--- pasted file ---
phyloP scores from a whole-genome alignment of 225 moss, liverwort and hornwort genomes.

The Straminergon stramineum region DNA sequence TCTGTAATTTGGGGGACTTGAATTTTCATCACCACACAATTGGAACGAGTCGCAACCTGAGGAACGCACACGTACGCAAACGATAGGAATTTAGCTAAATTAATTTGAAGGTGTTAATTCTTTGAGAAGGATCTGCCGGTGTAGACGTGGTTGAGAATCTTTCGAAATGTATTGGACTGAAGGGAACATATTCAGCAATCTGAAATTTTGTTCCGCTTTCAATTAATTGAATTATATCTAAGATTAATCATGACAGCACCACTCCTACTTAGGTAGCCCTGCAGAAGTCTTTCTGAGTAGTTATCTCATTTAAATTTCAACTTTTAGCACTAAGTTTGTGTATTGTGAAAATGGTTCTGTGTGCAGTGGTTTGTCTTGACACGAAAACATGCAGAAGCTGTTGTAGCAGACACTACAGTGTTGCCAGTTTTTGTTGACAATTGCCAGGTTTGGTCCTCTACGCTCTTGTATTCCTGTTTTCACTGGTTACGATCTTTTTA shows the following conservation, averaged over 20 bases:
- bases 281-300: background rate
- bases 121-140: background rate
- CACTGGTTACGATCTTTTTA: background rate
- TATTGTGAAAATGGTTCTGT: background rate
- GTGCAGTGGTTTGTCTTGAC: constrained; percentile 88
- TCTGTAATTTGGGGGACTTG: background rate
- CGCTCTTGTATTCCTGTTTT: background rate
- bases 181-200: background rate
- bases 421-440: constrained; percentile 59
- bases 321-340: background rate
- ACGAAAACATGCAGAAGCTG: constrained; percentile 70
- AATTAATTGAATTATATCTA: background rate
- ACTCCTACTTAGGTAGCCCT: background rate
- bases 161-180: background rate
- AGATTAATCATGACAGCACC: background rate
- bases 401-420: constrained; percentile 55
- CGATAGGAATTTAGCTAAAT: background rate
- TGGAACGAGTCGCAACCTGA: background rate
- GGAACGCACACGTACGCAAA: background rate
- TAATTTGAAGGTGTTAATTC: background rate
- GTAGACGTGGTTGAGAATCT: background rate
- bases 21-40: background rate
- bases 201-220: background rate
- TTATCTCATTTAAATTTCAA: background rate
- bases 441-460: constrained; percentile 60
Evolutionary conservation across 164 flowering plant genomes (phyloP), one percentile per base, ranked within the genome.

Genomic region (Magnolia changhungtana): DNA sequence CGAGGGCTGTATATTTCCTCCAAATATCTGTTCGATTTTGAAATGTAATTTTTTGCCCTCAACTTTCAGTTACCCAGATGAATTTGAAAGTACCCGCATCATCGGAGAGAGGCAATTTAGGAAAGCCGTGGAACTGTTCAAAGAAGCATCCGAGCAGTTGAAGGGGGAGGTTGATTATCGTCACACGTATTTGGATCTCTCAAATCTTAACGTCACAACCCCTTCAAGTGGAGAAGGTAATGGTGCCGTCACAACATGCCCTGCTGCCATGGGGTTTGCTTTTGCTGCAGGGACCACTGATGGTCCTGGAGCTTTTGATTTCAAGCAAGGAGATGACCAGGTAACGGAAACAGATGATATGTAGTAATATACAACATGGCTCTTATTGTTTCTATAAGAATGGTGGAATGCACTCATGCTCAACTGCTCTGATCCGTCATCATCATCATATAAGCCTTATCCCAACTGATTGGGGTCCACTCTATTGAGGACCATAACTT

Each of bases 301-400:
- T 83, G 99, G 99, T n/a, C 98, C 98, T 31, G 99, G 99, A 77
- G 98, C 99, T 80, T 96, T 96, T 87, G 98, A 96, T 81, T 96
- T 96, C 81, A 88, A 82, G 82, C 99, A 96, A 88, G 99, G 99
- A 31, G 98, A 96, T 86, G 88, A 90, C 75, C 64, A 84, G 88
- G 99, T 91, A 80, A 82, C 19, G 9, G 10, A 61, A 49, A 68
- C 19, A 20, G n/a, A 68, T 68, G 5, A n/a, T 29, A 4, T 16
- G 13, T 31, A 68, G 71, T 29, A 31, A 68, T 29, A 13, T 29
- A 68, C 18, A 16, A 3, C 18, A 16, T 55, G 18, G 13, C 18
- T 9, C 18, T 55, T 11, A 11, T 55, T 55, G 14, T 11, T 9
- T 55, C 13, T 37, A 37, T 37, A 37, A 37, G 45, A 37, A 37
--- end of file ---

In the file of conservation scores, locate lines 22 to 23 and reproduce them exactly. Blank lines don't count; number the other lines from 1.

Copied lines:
- TAATTTGAAGGTGTTAATTC: background rate
- GTAGACGTGGTTGAGAATCT: background rate